Family saved from eviction
A CAFOD campaign to suspend the planned eviction of more than 2,000 people, including 250 children, pregnant women, older and disabled people, has ended in victory. After an urgent call to action in support of the Sao Paulo community, more than 3,000 CAFOD supporters signed a petition in just one week demanding the Brazilian authorities overturn the eviction order and ensure the families have somewhere secure to live in the future.
Parish justice and peace groups, school children and a local MP were among those who sent messages of support and signed the CAFOD petition. This week the eviction order was overturned and the Brazilian authorities are looking into ways to house the families for the longer-term.
CAFOD’s partner APOIO, which champions people’s rights to decent housing in Sao Paulo, took CAFOD’s campaign petition to the Brazilian authorities to show the strength of international support for the community’s situation.
APOIO’s Osmar Borges said: “The petition was presented to the authorities and we read your letter of support in front of the 2,000 protesters. This unity and support was fundamental. We have shown that the struggle makes the difference. If we had just waited and done nothing, then the evictions would have taken place. But instead, today we can celebrate the fruits of this solidarity and collective action.”
In addition to suspending the evictions, the government has announced that the Mauá building, where the majority of the affected community lives, will be considered for regeneration and possible conversion into social housing. The authorities also agreed to convert another abandoned building in Sao Paulo city centre - Prestes Maia - into social housing for the 378 homeless families who live there. The authorities have confirmed that more than 600 families from Mauá and Prestes Maia will be guaranteed social housing in the centre of São Paulo.
Emily Mulville, CAFOD’s Brazil Programme Officer, said: “Thank you to everyone who took action to support the families facing eviction. Your actions came at just the right time. The public visibility has meant that carrying out the evictions is now politically impossible, particularly given the lack of alternative solutions and in the face of upcoming elections. We will continue to work with our partners in São Paulo to support these and other families in their struggle to get decent, permanent housing.”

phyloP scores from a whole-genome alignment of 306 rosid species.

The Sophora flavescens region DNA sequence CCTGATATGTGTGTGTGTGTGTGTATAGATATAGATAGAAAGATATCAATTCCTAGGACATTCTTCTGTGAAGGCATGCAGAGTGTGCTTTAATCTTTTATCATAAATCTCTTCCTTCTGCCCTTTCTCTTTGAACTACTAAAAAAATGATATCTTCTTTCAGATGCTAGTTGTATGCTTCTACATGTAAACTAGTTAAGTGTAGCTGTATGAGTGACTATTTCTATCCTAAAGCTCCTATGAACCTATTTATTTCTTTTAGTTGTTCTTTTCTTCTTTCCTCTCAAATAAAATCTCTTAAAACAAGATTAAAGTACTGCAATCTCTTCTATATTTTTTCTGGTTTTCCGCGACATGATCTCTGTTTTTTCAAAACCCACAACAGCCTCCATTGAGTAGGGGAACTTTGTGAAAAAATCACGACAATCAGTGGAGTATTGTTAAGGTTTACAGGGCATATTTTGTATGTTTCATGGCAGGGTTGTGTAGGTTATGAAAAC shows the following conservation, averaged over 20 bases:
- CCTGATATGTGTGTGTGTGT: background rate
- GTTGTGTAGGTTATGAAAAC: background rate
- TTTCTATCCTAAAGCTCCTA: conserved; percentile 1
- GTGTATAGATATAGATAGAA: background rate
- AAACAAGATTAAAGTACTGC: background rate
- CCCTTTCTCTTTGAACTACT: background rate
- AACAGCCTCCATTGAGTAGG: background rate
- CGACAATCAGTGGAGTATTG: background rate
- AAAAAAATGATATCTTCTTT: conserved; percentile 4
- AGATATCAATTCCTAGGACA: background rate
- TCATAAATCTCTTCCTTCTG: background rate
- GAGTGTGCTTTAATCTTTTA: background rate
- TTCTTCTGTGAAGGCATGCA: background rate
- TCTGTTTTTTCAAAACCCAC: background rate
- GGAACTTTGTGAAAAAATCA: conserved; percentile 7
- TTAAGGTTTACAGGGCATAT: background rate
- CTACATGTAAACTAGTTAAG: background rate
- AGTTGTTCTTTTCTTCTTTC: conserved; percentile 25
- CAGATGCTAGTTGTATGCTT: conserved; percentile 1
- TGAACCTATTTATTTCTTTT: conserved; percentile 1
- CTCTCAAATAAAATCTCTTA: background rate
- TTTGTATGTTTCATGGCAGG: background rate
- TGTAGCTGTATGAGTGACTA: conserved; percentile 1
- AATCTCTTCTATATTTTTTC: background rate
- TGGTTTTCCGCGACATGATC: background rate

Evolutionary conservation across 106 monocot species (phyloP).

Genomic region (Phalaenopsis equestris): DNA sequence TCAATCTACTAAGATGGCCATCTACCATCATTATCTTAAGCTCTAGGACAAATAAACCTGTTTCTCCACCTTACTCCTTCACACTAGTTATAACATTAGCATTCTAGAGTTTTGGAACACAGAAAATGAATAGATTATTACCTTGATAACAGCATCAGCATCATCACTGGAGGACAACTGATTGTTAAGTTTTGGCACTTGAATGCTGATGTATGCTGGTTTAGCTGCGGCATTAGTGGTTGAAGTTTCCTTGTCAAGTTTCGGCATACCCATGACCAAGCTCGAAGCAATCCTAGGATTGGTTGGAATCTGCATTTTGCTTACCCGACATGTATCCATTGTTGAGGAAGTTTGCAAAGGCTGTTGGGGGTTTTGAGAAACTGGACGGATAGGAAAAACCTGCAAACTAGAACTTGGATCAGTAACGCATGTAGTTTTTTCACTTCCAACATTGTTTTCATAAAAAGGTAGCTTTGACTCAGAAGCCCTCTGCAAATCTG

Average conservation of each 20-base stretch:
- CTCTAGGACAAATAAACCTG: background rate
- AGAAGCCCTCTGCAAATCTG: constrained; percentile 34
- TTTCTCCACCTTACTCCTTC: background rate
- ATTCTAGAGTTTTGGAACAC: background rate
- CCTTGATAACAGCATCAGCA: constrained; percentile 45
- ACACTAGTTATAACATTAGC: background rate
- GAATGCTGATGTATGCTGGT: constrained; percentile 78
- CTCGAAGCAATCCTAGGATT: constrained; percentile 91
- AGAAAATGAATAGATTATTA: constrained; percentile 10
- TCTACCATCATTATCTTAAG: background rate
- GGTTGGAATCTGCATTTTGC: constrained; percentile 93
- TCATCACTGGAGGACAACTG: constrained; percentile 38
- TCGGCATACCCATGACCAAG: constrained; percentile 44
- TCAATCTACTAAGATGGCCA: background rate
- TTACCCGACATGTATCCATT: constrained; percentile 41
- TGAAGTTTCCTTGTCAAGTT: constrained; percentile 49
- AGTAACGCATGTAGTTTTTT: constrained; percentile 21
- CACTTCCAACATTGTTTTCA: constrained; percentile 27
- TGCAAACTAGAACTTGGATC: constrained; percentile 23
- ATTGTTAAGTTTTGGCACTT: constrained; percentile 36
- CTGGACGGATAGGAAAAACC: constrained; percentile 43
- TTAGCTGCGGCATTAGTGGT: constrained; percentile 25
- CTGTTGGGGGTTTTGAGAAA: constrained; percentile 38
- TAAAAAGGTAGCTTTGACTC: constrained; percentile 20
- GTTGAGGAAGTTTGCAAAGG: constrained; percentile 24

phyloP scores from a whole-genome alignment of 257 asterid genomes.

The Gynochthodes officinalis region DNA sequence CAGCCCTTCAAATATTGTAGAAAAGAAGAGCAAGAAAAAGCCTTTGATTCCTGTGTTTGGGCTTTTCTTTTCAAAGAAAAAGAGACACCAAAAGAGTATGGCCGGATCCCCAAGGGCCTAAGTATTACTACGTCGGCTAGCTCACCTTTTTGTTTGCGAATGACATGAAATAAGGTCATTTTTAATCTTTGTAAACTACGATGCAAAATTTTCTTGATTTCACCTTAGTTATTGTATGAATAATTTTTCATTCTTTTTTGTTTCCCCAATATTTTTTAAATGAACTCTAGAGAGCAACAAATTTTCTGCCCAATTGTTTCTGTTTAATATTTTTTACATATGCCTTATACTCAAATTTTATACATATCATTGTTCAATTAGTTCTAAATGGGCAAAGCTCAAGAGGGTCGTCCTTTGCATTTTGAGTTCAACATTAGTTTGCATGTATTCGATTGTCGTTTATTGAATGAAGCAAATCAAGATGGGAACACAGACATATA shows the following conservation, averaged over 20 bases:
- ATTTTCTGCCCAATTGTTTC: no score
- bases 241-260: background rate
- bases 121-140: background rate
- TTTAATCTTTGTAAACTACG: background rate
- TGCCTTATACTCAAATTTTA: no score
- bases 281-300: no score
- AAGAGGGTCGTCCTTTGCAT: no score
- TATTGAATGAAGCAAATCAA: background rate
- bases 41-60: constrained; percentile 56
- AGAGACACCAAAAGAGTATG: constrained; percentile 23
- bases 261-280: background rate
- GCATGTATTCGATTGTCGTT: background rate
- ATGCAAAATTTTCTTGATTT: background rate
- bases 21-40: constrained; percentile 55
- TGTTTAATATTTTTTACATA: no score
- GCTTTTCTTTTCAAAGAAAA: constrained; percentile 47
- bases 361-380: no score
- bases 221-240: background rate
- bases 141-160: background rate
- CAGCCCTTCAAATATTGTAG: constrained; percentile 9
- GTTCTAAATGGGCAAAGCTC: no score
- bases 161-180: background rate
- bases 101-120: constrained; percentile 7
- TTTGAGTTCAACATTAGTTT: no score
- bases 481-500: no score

Last week nearly 2,000 people marched through the streets of Sao Paulo in support of housing rights. This march added to the pressure on the Brazilian authorities to suspend the eviction orders which threatened families in Mauá and in another abandoned building, Rio Branco.
CAFOD’s campaign petition action centred on the Mauá building in the heart of Sao Paulo. It was once a luxury hotel but was abandoned and lay empty for 17 years until more than 200 homeless families moved in in 2007. They renovated and cleaned the rundown building and since then they have since been trying to win legal rights to their home – which is permitted under Brazilian law. Earlier this year, the families succeeded in preventing the Mauá building from being demolished and started negotiations with the authorities to convert the building into social housing.
Through CAFOD’s Connect2 project, parishes in England and Wales have been following and supporting the Mauá community since 2010.